Thursday, 11 August 2016

The Bicycle Thieves by Simone Hoffs

The most famous Italian film directors I can think of are Fellini, Antonioni, and Bertolucci. I feel Vittorio Di Sica, who made my favourite Italian film never really got the attention he deserves so I’m delighted that this month BFI are screening his 1948 masterpiece.  I love the film because of the intelligent way it reflects both the harshness of life and also compassion and decency of everyday people. Cesare Zavattini who wrote the screen play was a Marxist who believed that with Mussolini gone, Italy could now make films that were shot on location and that featured realistic heroes who were trying to get back on their feet after the mess of World War 2. De Sica’s documentation of a downtrodden Rome couldn’t be more sad or beautiful.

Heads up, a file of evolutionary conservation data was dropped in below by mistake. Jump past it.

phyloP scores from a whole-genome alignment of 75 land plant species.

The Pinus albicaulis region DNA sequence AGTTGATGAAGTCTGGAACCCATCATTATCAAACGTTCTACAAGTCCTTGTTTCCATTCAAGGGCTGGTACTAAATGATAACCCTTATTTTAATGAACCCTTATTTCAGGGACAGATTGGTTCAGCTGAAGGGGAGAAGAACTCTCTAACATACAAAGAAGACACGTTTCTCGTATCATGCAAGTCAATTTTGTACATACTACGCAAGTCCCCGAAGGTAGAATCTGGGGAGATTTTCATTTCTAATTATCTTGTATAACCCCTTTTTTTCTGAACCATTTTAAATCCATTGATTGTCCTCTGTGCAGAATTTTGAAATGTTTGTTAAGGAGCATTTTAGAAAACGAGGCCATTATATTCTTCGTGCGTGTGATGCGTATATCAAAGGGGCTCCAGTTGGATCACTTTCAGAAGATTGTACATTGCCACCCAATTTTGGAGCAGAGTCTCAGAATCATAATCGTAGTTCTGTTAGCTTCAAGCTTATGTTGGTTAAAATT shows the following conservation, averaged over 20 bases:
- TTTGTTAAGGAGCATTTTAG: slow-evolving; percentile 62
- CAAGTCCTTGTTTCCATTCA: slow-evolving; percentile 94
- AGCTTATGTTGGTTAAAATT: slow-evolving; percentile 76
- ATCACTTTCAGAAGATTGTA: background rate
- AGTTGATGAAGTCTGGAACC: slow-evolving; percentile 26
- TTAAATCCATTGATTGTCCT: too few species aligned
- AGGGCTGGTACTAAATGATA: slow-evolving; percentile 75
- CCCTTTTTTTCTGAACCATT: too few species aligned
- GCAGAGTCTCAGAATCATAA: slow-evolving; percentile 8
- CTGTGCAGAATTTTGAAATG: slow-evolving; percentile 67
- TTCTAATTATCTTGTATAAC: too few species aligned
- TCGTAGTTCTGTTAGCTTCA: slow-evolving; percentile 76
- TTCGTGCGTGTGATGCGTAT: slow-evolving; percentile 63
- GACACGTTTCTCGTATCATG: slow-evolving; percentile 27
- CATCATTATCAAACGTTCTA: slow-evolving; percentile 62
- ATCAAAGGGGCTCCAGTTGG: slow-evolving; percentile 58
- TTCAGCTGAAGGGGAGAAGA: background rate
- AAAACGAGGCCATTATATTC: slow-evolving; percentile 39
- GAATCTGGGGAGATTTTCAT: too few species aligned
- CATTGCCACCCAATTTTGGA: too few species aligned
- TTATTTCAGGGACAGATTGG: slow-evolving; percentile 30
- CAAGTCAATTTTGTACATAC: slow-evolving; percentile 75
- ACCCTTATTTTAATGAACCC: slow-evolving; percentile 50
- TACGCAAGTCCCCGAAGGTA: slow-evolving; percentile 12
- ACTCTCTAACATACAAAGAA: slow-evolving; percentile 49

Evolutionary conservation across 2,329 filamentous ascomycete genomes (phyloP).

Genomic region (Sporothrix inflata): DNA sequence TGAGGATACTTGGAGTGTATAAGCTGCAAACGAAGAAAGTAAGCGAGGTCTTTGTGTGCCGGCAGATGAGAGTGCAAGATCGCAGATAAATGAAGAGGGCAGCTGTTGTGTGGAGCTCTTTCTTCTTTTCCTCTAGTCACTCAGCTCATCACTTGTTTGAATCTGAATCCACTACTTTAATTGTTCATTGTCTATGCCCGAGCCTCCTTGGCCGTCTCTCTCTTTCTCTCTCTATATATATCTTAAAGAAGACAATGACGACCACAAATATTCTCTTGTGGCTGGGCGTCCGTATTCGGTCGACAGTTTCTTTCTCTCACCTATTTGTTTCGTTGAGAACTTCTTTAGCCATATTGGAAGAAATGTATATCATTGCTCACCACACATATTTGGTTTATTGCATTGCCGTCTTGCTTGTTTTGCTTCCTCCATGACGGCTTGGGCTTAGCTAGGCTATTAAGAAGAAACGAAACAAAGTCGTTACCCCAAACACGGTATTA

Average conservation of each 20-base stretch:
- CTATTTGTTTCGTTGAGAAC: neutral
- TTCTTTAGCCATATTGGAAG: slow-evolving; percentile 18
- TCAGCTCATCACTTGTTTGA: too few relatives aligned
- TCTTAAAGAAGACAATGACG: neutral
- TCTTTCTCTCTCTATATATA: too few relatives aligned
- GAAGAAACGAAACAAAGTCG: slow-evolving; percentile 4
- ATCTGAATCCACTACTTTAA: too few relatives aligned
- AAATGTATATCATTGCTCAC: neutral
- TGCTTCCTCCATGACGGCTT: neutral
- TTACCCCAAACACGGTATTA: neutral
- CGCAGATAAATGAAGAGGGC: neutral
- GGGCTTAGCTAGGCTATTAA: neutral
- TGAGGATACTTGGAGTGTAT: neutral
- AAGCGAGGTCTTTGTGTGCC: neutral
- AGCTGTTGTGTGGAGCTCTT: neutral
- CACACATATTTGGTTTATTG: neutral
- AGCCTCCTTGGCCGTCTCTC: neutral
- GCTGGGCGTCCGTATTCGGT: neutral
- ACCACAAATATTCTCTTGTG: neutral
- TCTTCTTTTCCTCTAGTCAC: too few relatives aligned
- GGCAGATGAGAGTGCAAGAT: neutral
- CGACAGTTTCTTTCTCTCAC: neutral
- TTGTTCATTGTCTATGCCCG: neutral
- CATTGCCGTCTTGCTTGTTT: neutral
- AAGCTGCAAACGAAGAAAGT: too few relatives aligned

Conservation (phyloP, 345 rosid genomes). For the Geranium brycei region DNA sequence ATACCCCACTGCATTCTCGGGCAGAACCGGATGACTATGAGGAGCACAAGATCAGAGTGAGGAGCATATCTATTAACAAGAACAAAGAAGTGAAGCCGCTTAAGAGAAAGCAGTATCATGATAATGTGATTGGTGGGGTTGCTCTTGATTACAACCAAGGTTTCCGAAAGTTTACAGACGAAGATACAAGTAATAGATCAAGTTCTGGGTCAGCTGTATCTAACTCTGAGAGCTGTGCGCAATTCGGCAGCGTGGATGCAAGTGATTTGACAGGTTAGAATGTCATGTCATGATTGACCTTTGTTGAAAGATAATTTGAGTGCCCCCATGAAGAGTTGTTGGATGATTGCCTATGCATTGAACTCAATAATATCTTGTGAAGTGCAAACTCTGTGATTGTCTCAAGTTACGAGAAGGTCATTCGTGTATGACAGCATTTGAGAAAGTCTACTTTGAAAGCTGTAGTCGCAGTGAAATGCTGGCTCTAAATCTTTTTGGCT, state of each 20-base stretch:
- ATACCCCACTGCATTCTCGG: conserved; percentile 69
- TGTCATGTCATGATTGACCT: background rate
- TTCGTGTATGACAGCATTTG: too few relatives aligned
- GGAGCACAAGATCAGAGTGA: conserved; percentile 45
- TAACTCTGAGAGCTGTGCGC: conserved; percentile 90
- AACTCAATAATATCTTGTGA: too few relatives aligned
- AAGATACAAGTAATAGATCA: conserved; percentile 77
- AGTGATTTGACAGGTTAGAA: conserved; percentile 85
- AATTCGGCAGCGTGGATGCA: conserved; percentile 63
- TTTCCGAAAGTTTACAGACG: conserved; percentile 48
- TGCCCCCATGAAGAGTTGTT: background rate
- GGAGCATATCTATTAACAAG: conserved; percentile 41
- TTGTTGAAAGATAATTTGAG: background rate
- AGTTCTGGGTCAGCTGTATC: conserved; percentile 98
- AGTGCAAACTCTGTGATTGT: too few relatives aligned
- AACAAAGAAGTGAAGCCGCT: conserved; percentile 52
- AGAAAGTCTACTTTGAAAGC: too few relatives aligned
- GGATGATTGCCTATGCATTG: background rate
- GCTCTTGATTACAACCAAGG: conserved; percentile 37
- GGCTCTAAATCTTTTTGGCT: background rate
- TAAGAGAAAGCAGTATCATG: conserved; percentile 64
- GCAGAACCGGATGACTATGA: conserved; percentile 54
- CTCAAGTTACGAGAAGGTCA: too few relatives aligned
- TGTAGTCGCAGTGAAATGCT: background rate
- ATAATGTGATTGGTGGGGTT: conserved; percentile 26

A producer called David O Selznick told De Sica he would get the money to fund the making of the film on the condition that the lead character – a loving father who is unable to do his flyposter job when his bike is stolen – was played by Cary Grant. It’s a good thing De Sica rejected the offer. It is unlikely that moments such as Bruno being informed by his Dad that “You live and suffer” would hit home if they came from Grant’s lips rather than Lamberto Maggiorani’s.
Watching the desperate father and son struggle as they search for their lost bike is an experience that will stay with you. You won’t regret buying a ticket to see this classic film on the big screen.

Bicycle Thieve is on at the BFI Southbank, NFT3 until the 28th of August.

Text by Simone Hoffs (2016)

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